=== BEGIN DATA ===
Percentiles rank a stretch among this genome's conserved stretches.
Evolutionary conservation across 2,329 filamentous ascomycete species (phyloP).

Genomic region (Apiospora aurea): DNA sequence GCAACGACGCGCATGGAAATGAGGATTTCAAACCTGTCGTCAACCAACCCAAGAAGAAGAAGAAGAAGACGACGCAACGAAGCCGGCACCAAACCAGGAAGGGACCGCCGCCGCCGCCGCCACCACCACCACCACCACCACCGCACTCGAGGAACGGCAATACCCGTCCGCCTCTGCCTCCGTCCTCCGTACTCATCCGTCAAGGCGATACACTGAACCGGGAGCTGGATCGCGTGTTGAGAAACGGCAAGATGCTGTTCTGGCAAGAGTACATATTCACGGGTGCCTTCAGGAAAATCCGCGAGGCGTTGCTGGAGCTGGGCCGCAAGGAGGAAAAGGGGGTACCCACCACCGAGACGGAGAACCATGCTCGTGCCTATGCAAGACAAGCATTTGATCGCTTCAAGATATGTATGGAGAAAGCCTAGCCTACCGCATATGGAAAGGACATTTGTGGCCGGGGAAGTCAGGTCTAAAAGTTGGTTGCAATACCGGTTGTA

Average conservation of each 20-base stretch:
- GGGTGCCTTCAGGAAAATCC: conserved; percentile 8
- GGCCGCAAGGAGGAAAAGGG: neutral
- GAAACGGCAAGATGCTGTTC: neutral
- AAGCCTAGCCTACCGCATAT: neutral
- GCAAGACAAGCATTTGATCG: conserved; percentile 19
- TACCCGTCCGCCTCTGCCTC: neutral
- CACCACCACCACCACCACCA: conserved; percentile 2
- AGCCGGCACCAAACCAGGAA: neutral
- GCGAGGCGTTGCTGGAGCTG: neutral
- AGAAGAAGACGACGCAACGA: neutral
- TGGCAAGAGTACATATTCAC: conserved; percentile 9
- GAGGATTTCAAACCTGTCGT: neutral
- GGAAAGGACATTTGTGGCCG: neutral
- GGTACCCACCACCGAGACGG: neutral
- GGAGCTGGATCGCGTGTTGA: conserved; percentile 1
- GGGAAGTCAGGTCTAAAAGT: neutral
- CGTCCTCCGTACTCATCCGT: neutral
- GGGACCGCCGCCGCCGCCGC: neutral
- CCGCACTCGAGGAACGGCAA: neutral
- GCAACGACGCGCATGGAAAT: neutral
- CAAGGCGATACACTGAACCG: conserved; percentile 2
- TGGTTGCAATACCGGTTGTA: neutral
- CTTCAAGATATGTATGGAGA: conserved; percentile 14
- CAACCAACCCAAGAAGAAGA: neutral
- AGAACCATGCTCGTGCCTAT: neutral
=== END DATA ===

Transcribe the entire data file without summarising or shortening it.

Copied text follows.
Percentiles rank a stretch among this genome's conserved stretches.
Evolutionary conservation across 2,329 filamentous ascomycete species (phyloP).

Genomic region (Apiospora aurea): DNA sequence GCAACGACGCGCATGGAAATGAGGATTTCAAACCTGTCGTCAACCAACCCAAGAAGAAGAAGAAGAAGACGACGCAACGAAGCCGGCACCAAACCAGGAAGGGACCGCCGCCGCCGCCGCCACCACCACCACCACCACCACCGCACTCGAGGAACGGCAATACCCGTCCGCCTCTGCCTCCGTCCTCCGTACTCATCCGTCAAGGCGATACACTGAACCGGGAGCTGGATCGCGTGTTGAGAAACGGCAAGATGCTGTTCTGGCAAGAGTACATATTCACGGGTGCCTTCAGGAAAATCCGCGAGGCGTTGCTGGAGCTGGGCCGCAAGGAGGAAAAGGGGGTACCCACCACCGAGACGGAGAACCATGCTCGTGCCTATGCAAGACAAGCATTTGATCGCTTCAAGATATGTATGGAGAAAGCCTAGCCTACCGCATATGGAAAGGACATTTGTGGCCGGGGAAGTCAGGTCTAAAAGTTGGTTGCAATACCGGTTGTA

Average conservation of each 20-base stretch:
- GGGTGCCTTCAGGAAAATCC: conserved; percentile 8
- GGCCGCAAGGAGGAAAAGGG: neutral
- GAAACGGCAAGATGCTGTTC: neutral
- AAGCCTAGCCTACCGCATAT: neutral
- GCAAGACAAGCATTTGATCG: conserved; percentile 19
- TACCCGTCCGCCTCTGCCTC: neutral
- CACCACCACCACCACCACCA: conserved; percentile 2
- AGCCGGCACCAAACCAGGAA: neutral
- GCGAGGCGTTGCTGGAGCTG: neutral
- AGAAGAAGACGACGCAACGA: neutral
- TGGCAAGAGTACATATTCAC: conserved; percentile 9
- GAGGATTTCAAACCTGTCGT: neutral
- GGAAAGGACATTTGTGGCCG: neutral
- GGTACCCACCACCGAGACGG: neutral
- GGAGCTGGATCGCGTGTTGA: conserved; percentile 1
- GGGAAGTCAGGTCTAAAAGT: neutral
- CGTCCTCCGTACTCATCCGT: neutral
- GGGACCGCCGCCGCCGCCGC: neutral
- CCGCACTCGAGGAACGGCAA: neutral
- GCAACGACGCGCATGGAAAT: neutral
- CAAGGCGATACACTGAACCG: conserved; percentile 2
- TGGTTGCAATACCGGTTGTA: neutral
- CTTCAAGATATGTATGGAGA: conserved; percentile 14
- CAACCAACCCAAGAAGAAGA: neutral
- AGAACCATGCTCGTGCCTAT: neutral